• Amazon.com suggests similar items in its catalog based on usage patterns (in Amazon's case this is based on other books bought by those who bought the book being presented).
  • Flickr.com is a well-known example of how "tags" can function as a kind of one-word summary of the content of an image - tag visualizations on Flickr can search as a discovery mechanism, and can be focused by popularity or recent contribution.
  • Flickr.com uses geotagging to allow access to its billions of images by place
  • Flickr.com combines multiple sets of information, such as "where the clickthroughs are coming from; who comments on it and when; who marks it as a favorite; its tags and many more things which are constantly changing" to arrive at a measure of "interestingness," which serves as a path for discovery based on what others have found valuable.
  • In a (scientific) research context, Nanohub.org presents recommendations based on other items viewed by those who viewed the item being presented (see, for example, the Nanohub entry for a Crystal Viewer tool)
  • An example of "faceted search" - the ability to search not just by keyword, but by categories of information - can be seen in the Flamenco list of Nobel Prize winners
  • Wikipedia.org exemplifies how deep hyperlinking - affording ability to wander idiosyncratically through a body of information, finding one's serendipitous way - can offer rich opportunities for discovery (start, for example, at the disambiguation page for the term Austerlitz, which can leads one to a novel referenced in examples in this list, as well as through articles on several cities, on the eponymous Paris train station, and on the performer Fred Astaire).

Review and Rating

  • Amazon.com includes views of a smaller, more prominently presented set of reviews, and a larger more complete set (see, for example, the initial, smaller and more detailed & complete presentation for W. G. Sebald's Austerlitz (Modern Library, 2002))
  • Amazon.com presents contributed reviews and ratings of a book in aggregated (chart) form and in detailed modes that permit viewers to see how other viewers judged the reviews/ratings, e.g., "most helpful" (see, for example, reviews and ratings for W. G. Sebald's Austerlitz (Modern Library, 2002))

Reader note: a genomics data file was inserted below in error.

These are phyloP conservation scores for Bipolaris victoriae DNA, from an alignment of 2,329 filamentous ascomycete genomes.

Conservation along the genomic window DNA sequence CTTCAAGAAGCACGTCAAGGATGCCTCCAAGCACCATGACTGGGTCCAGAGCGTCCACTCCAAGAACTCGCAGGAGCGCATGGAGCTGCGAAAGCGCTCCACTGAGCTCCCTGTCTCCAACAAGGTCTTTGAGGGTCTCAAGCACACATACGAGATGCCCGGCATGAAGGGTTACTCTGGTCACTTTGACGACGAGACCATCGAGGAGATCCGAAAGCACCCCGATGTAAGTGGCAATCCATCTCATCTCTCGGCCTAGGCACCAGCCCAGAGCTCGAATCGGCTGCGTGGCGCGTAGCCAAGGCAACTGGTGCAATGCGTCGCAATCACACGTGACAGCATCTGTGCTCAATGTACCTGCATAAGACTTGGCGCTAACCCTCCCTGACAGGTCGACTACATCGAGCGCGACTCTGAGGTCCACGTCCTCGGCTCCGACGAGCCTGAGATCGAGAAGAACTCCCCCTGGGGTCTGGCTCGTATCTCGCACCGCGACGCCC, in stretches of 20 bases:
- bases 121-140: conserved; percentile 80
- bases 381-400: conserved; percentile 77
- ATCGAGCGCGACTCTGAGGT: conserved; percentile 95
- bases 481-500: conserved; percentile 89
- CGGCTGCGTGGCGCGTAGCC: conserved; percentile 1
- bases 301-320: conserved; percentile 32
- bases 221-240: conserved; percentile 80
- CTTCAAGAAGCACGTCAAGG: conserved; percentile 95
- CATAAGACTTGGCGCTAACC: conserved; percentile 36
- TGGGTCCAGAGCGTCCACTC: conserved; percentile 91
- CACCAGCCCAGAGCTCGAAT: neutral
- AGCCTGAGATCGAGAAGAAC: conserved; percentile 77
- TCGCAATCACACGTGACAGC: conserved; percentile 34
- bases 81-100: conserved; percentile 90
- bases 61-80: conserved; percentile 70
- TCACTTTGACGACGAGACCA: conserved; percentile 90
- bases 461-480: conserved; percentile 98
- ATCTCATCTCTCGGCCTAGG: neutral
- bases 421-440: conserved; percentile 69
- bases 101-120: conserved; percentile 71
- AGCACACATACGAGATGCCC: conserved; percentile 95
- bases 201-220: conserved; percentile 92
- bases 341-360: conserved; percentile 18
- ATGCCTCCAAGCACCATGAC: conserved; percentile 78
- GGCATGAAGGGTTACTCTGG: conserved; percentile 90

• Facebook.com allows a simple expression of approval via its one-click "Like" function that can be applied to the status updates, photos, and other content contributed by one's social network ("friends" in Facebook's jargon)
  • Apple Computer's support forums allow someone who submitted a question to mark a response "helpful" or "solved," which awards "points" to the person who responded. A participant's accrued points boost the level of a status marker that appears next to each of the participant's contributions, affording viewers a quick way to judge how the community ranks or trust contributions from active participants.

Present information tailored to different interests and audiences

  • Wikipedia.org presents articles on a topic in different languages. Some of these articles may be or may originate in translations of a single contribution, while others are presentations of a topic contextualized by contributors whose perspectives are situated in different national or linguistic frames (see, for example, the English-language article on Gare d'Austerlitz, the Paris railway station; this article is translated or differently-presented in fourteen languages as of 25 May 2009).
  • Dell Computers is notorious for organizing its website to obscure content by forcing users to choose a perspective (such as "Home" or "Public Sector") that influences - most often narrowing - the range of products presented as available for purchase. The Bamboo Atlas will want to avoid that trap.

Visualization

  • Many Eyes is a data visualization lab run by IBM. From tag-cloud examples to maps portraying where the "worst drivers" can be found in the U.S., this site gives some sense of the breadth of possibility when a well-defined service back end opens data to visualization "mashups."
  • Amazon.com's concordance (also used as an example in the Search, Discovery, Trust section, above) displays the most frequently-occurring words in a book as a tag cloud (see, as above, the concordance for W. G. Sebald's Austerlitz (Modern Library, 2002))


4.2.2.2 Atlas-enabled activity

Visitors and contributors to the Bamboo Atlas will participate in a number of meta-activities, some simply in the course of using the Atlas, and others as deliberate explorations and analyses of Atlas content and usage. These meta-activities include:

  • User-centered design: Bamboo members will work together to observe how users interact with the Atlas in order to refine its functionality and interface.
  • Contribution as a mode of scholarly communication: Contribution to the Bamboo Atlas will be linked to avenues of scholarly communication, such as publication in digital journals focused on methods of scholarship in the arts, humanities, and interpretive social sciences.